In drought-prone regions, golf courses are struggling more than ever

At a time when social media is changing the way we interact with strangers and governments, one of the most popular outlets around is game shows. The host of the “Jeopardy!” television quiz show, Alex Trebek, announced this week that he had undergone a brain tumor surgery. “If I have to hit ‘the buzzer’ more than five times a game, I have to find somewhere else to go,” the host told reporters. “I haven’t been very smart since I was a kid.” Yet millions of Americans are investing more time and money in golf courses than even Trebek does — many facilities have been struggling with economic forces that have brought heavy storms during what should be much quieter times.

When a downpour of snow is a lie. De-iced fairways are a lie.

The trend came to light in a newly published study by experts from three universities. They took a sample of a wide range of cold-weather courses across the country to measure their variable rates of rain for years on end, comparing annual averages to the fact that in many parts of the country the average rain total is now decreasing. The researchers discovered that since the late 1970s, the average rainfall has dropped by about 3 percent nationwide but more strikingly the frequency of rain events — which range from 60 minutes to just a few minutes — has risen by about 40 percent. Across most of the country, the total number of rain events has doubled. “How do we explain this wild increase in rainfall?” the authors of the paper asked. “Climate change is a plausible cause, but here we see few reasons to believe that the observed change is perfectly constrained by climate change.”

This study estimates the total number of rain events and how much rainfall they produce for each golf course. Golf ball,

Overall, droughts and increased rainfall are greatly lowering golf course revenues in the United States and around the world. Golf courses are heavily dependent on membership fees and “an increase in the number of damaged, missing and unplayable holes; [and] declining revenue from rounds played due to deterioration,” write the authors of the report. “Depending on the golf course, losses could exceed US$1 million per year.” In the top 100 golf courses in the country, the number of rain events has increased from 13.9 percent in 1977 to 62.5 percent of the total. Around the United States, rain events have increased at an average rate of 18 percent every year between 1975 and 2014, whereas a year’s rainfall has increased by less than 5 percent nationwide over the same period.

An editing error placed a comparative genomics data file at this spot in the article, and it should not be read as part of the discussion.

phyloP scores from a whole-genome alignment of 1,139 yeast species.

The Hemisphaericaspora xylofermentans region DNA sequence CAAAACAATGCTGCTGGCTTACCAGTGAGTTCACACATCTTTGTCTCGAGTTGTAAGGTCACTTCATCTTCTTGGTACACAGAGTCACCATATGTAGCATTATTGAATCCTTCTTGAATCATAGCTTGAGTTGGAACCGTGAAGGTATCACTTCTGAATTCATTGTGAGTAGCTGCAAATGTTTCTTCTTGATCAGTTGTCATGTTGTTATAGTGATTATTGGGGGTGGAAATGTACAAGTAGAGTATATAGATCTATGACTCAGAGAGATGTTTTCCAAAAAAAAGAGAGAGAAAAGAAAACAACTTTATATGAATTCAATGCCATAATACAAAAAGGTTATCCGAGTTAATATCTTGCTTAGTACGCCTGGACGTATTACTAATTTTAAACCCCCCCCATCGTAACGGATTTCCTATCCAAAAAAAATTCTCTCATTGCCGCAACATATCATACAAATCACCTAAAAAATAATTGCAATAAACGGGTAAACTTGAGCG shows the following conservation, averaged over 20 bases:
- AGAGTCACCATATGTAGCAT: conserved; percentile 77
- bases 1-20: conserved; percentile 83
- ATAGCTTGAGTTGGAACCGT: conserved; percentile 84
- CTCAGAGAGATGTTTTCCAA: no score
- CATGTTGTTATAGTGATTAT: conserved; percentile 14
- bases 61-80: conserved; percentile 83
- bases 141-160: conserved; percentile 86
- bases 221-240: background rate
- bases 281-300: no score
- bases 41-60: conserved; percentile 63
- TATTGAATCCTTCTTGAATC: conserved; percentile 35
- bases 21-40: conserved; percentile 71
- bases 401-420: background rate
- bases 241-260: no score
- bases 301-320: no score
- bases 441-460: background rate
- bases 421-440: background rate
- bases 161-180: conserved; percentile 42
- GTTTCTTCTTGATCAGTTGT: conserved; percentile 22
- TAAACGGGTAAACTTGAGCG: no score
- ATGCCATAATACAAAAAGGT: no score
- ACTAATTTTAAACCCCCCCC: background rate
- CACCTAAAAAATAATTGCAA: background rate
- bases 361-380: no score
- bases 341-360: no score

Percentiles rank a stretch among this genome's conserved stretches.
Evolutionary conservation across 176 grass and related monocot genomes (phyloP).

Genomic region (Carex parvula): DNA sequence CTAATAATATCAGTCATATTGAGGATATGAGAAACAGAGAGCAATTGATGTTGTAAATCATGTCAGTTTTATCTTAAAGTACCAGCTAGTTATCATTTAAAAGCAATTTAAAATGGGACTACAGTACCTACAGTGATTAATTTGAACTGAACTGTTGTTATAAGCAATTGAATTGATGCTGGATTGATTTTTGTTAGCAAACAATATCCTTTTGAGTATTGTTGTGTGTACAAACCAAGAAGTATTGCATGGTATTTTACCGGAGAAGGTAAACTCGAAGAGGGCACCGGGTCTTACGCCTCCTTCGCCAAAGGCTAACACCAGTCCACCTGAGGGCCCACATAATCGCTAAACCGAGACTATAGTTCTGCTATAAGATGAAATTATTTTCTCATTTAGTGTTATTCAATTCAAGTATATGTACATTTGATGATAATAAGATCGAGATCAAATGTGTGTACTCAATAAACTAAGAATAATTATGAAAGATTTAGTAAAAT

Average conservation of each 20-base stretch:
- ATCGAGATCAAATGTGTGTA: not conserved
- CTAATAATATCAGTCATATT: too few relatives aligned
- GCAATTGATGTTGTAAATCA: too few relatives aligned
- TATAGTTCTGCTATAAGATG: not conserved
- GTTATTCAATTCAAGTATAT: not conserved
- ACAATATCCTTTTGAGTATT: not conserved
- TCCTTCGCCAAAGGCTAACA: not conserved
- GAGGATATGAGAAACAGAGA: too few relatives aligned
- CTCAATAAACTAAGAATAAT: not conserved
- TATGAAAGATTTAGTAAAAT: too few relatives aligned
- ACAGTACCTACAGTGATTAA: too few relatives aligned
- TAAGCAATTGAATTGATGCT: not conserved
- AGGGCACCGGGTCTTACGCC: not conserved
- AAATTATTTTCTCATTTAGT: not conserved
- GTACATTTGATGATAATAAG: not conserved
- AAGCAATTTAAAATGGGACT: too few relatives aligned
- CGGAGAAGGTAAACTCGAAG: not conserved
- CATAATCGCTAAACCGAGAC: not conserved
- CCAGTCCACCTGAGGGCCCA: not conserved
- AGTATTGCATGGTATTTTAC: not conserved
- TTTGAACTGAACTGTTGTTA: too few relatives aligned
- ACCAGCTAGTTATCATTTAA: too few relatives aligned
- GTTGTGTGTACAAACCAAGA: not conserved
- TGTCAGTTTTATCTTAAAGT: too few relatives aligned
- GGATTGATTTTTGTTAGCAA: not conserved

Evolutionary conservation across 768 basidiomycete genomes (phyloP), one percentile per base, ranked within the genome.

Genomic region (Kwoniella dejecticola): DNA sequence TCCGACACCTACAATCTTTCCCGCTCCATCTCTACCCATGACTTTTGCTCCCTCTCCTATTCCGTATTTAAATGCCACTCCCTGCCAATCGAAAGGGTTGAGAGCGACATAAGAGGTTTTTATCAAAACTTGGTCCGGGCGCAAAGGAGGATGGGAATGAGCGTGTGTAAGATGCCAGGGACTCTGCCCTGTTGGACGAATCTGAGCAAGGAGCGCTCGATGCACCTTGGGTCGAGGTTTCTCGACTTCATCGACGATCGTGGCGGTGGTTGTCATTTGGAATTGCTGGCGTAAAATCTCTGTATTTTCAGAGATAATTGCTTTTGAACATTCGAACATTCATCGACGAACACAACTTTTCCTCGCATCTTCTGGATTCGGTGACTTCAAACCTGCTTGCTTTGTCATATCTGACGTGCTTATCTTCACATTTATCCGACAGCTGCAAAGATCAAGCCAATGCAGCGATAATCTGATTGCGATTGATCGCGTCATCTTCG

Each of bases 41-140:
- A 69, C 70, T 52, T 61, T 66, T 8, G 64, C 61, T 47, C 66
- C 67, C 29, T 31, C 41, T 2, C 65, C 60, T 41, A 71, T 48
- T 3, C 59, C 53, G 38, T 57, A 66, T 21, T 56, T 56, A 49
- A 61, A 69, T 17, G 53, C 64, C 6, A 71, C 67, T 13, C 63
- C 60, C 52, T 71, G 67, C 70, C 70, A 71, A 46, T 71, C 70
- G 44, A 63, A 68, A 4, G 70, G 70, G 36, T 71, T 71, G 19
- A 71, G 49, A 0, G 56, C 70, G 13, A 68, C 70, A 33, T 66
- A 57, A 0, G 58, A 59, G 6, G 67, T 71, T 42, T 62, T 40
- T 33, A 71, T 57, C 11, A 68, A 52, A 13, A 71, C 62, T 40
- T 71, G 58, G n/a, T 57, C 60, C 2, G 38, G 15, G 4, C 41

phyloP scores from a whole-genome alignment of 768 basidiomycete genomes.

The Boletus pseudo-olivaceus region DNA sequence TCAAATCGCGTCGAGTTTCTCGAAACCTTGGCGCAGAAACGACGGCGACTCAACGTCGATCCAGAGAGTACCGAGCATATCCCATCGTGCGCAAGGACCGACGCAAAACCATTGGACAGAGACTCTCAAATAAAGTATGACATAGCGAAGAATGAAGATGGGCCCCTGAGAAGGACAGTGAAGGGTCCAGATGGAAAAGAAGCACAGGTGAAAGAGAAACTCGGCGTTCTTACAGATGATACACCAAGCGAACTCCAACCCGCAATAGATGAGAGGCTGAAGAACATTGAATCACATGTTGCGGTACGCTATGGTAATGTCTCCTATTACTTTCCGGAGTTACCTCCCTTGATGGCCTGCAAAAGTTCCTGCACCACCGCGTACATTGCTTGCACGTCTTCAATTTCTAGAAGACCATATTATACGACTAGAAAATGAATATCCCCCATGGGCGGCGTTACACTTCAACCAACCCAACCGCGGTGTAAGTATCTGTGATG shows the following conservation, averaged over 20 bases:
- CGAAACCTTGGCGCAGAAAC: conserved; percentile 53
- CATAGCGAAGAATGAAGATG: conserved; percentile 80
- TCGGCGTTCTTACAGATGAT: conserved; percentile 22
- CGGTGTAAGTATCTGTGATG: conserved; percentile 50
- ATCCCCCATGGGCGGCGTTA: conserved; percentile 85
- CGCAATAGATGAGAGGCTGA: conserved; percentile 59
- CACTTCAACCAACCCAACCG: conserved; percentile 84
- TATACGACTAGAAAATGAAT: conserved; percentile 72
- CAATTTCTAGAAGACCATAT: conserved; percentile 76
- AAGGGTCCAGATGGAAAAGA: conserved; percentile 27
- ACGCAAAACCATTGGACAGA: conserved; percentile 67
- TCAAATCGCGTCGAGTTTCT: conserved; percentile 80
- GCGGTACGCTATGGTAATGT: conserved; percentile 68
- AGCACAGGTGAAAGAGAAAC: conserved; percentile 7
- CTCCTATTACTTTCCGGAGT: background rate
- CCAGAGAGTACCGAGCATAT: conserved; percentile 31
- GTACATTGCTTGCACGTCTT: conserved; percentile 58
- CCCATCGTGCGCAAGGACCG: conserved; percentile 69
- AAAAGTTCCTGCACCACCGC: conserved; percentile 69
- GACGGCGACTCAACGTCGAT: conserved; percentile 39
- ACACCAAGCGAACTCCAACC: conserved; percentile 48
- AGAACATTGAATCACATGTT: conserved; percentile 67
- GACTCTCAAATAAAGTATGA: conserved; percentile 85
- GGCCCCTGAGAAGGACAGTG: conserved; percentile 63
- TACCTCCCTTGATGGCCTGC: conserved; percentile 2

What are the companies behind golf courses doing to adapt?

Most golf courses are brick-and-mortar structures, but recent findings suggest that in regions like North Carolina where climate change is most extreme, many operations are shutting down in anticipation of their continued growth, especially over the next 30 years. Severe drought in the state is expected to return 20 to 30 percent by 2081, according to a 2011 study by the Duke University Applied Climate Change Center, led by climate scientist Kathryn Bailey.

In North Carolina, the Raleigh-Durham Metro Area had the second-worst rain drought of the United States from 2011 to 2014, behind only the western suburbs of Los Angeles, according to a report by the paper Planning Your Water Face-Off: Managing a Drought-Repaired North Carolina. Some of the hardest-hit parts of the state — Greensboro, Raleigh and Durham — rely on rains from storms in neighboring South Carolina to recharge groundwater and provide a supply of some, perhaps significant, relief. Without the rainfall from heavy storms in neighboring South Carolina, as the drought did in 2014, the region may not have enough groundwater. With all three cities looking north to Clarklake Reservoir, north of the North Carolina coast, and their battle against dry weather, Gov. Roy Cooper has approved a plan to replace a portion of the dam’s population if the reservoir reaches maximum capacity.

In Arizona, the desert climate means daily highs hover between 110 and 120 degrees. In the Las Vegas Valley, it sometimes rains during the summer. And around the globe, rain is a more reliable source of water in these regions than snow does. It’s not that golf courses don’t enjoy the precipitation to some degree, or that golf courses can survive without it; the problem is that too much rain can damage the course in ways that don’t matter to the amount of people golfing.

No one has ever played a round at a golf course in a rainfall. That was the assumption of the study’s lead author and a professor at Notre Dame, Chris Hemington, who co-authored the study.

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